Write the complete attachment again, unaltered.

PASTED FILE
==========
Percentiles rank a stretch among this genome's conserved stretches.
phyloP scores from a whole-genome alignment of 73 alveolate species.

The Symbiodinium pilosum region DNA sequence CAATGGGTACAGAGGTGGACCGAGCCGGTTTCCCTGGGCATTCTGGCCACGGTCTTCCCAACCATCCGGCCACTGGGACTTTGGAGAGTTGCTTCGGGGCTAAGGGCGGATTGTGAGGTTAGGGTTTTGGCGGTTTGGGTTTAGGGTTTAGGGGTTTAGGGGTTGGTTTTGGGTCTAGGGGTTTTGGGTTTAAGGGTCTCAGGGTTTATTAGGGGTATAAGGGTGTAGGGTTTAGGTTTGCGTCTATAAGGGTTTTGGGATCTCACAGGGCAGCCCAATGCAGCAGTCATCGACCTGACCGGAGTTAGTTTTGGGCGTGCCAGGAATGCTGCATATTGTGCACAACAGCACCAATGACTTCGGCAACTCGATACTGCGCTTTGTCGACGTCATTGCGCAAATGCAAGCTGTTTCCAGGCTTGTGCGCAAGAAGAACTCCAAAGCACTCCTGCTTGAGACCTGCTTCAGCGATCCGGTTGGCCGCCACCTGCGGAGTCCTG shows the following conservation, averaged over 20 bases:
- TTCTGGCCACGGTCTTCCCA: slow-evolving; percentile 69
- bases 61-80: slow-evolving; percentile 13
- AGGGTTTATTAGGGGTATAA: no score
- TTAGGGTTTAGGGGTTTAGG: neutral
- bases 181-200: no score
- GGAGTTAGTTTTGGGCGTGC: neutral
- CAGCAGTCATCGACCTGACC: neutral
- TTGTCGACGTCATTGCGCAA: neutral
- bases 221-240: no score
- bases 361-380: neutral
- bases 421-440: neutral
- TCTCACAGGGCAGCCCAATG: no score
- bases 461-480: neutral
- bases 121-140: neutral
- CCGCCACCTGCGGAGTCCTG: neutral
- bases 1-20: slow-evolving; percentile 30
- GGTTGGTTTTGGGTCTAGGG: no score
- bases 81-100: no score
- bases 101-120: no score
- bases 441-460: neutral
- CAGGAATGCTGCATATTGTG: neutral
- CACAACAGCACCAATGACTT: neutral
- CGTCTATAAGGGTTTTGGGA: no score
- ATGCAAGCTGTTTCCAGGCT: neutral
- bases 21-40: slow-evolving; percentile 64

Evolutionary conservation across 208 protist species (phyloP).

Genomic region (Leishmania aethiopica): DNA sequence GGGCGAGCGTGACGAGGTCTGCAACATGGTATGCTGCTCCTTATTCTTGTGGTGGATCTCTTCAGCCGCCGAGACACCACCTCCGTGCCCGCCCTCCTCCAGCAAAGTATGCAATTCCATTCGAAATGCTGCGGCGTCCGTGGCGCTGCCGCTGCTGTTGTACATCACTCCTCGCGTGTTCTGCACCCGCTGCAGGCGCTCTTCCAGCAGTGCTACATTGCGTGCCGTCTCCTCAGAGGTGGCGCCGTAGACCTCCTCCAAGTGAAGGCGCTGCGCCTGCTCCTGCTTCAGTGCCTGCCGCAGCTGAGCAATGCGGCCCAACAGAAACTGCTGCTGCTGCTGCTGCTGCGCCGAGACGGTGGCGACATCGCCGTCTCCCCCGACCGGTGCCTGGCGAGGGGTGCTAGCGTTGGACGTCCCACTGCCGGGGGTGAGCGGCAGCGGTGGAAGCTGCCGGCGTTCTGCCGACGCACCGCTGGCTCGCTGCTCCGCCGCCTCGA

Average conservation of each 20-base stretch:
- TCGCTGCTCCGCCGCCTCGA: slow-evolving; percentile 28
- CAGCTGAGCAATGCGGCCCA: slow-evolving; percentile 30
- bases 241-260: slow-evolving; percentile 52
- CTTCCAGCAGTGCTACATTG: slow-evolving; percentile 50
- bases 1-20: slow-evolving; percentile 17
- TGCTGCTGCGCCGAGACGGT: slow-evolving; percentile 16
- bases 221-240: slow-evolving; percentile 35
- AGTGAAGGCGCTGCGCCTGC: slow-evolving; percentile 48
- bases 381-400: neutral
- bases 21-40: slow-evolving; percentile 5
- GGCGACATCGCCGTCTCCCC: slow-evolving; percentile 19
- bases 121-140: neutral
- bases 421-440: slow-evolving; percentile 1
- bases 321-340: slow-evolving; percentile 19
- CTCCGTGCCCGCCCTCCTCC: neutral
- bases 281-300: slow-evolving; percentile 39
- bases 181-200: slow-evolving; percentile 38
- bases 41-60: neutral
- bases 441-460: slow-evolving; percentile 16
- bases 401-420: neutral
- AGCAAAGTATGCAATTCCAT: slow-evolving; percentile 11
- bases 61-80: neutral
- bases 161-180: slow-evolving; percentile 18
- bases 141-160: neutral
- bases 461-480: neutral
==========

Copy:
Percentiles rank a stretch among this genome's conserved stretches.
phyloP scores from a whole-genome alignment of 73 alveolate species.

The Symbiodinium pilosum region DNA sequence CAATGGGTACAGAGGTGGACCGAGCCGGTTTCCCTGGGCATTCTGGCCACGGTCTTCCCAACCATCCGGCCACTGGGACTTTGGAGAGTTGCTTCGGGGCTAAGGGCGGATTGTGAGGTTAGGGTTTTGGCGGTTTGGGTTTAGGGTTTAGGGGTTTAGGGGTTGGTTTTGGGTCTAGGGGTTTTGGGTTTAAGGGTCTCAGGGTTTATTAGGGGTATAAGGGTGTAGGGTTTAGGTTTGCGTCTATAAGGGTTTTGGGATCTCACAGGGCAGCCCAATGCAGCAGTCATCGACCTGACCGGAGTTAGTTTTGGGCGTGCCAGGAATGCTGCATATTGTGCACAACAGCACCAATGACTTCGGCAACTCGATACTGCGCTTTGTCGACGTCATTGCGCAAATGCAAGCTGTTTCCAGGCTTGTGCGCAAGAAGAACTCCAAAGCACTCCTGCTTGAGACCTGCTTCAGCGATCCGGTTGGCCGCCACCTGCGGAGTCCTG shows the following conservation, averaged over 20 bases:
- TTCTGGCCACGGTCTTCCCA: slow-evolving; percentile 69
- bases 61-80: slow-evolving; percentile 13
- AGGGTTTATTAGGGGTATAA: no score
- TTAGGGTTTAGGGGTTTAGG: neutral
- bases 181-200: no score
- GGAGTTAGTTTTGGGCGTGC: neutral
- CAGCAGTCATCGACCTGACC: neutral
- TTGTCGACGTCATTGCGCAA: neutral
- bases 221-240: no score
- bases 361-380: neutral
- bases 421-440: neutral
- TCTCACAGGGCAGCCCAATG: no score
- bases 461-480: neutral
- bases 121-140: neutral
- CCGCCACCTGCGGAGTCCTG: neutral
- bases 1-20: slow-evolving; percentile 30
- GGTTGGTTTTGGGTCTAGGG: no score
- bases 81-100: no score
- bases 101-120: no score
- bases 441-460: neutral
- CAGGAATGCTGCATATTGTG: neutral
- CACAACAGCACCAATGACTT: neutral
- CGTCTATAAGGGTTTTGGGA: no score
- ATGCAAGCTGTTTCCAGGCT: neutral
- bases 21-40: slow-evolving; percentile 64

Evolutionary conservation across 208 protist species (phyloP).

Genomic region (Leishmania aethiopica): DNA sequence GGGCGAGCGTGACGAGGTCTGCAACATGGTATGCTGCTCCTTATTCTTGTGGTGGATCTCTTCAGCCGCCGAGACACCACCTCCGTGCCCGCCCTCCTCCAGCAAAGTATGCAATTCCATTCGAAATGCTGCGGCGTCCGTGGCGCTGCCGCTGCTGTTGTACATCACTCCTCGCGTGTTCTGCACCCGCTGCAGGCGCTCTTCCAGCAGTGCTACATTGCGTGCCGTCTCCTCAGAGGTGGCGCCGTAGACCTCCTCCAAGTGAAGGCGCTGCGCCTGCTCCTGCTTCAGTGCCTGCCGCAGCTGAGCAATGCGGCCCAACAGAAACTGCTGCTGCTGCTGCTGCTGCGCCGAGACGGTGGCGACATCGCCGTCTCCCCCGACCGGTGCCTGGCGAGGGGTGCTAGCGTTGGACGTCCCACTGCCGGGGGTGAGCGGCAGCGGTGGAAGCTGCCGGCGTTCTGCCGACGCACCGCTGGCTCGCTGCTCCGCCGCCTCGA

Average conservation of each 20-base stretch:
- TCGCTGCTCCGCCGCCTCGA: slow-evolving; percentile 28
- CAGCTGAGCAATGCGGCCCA: slow-evolving; percentile 30
- bases 241-260: slow-evolving; percentile 52
- CTTCCAGCAGTGCTACATTG: slow-evolving; percentile 50
- bases 1-20: slow-evolving; percentile 17
- TGCTGCTGCGCCGAGACGGT: slow-evolving; percentile 16
- bases 221-240: slow-evolving; percentile 35
- AGTGAAGGCGCTGCGCCTGC: slow-evolving; percentile 48
- bases 381-400: neutral
- bases 21-40: slow-evolving; percentile 5
- GGCGACATCGCCGTCTCCCC: slow-evolving; percentile 19
- bases 121-140: neutral
- bases 421-440: slow-evolving; percentile 1
- bases 321-340: slow-evolving; percentile 19
- CTCCGTGCCCGCCCTCCTCC: neutral
- bases 281-300: slow-evolving; percentile 39
- bases 181-200: slow-evolving; percentile 38
- bases 41-60: neutral
- bases 441-460: slow-evolving; percentile 16
- bases 401-420: neutral
- AGCAAAGTATGCAATTCCAT: slow-evolving; percentile 11
- bases 61-80: neutral
- bases 161-180: slow-evolving; percentile 18
- bases 141-160: neutral
- bases 461-480: neutral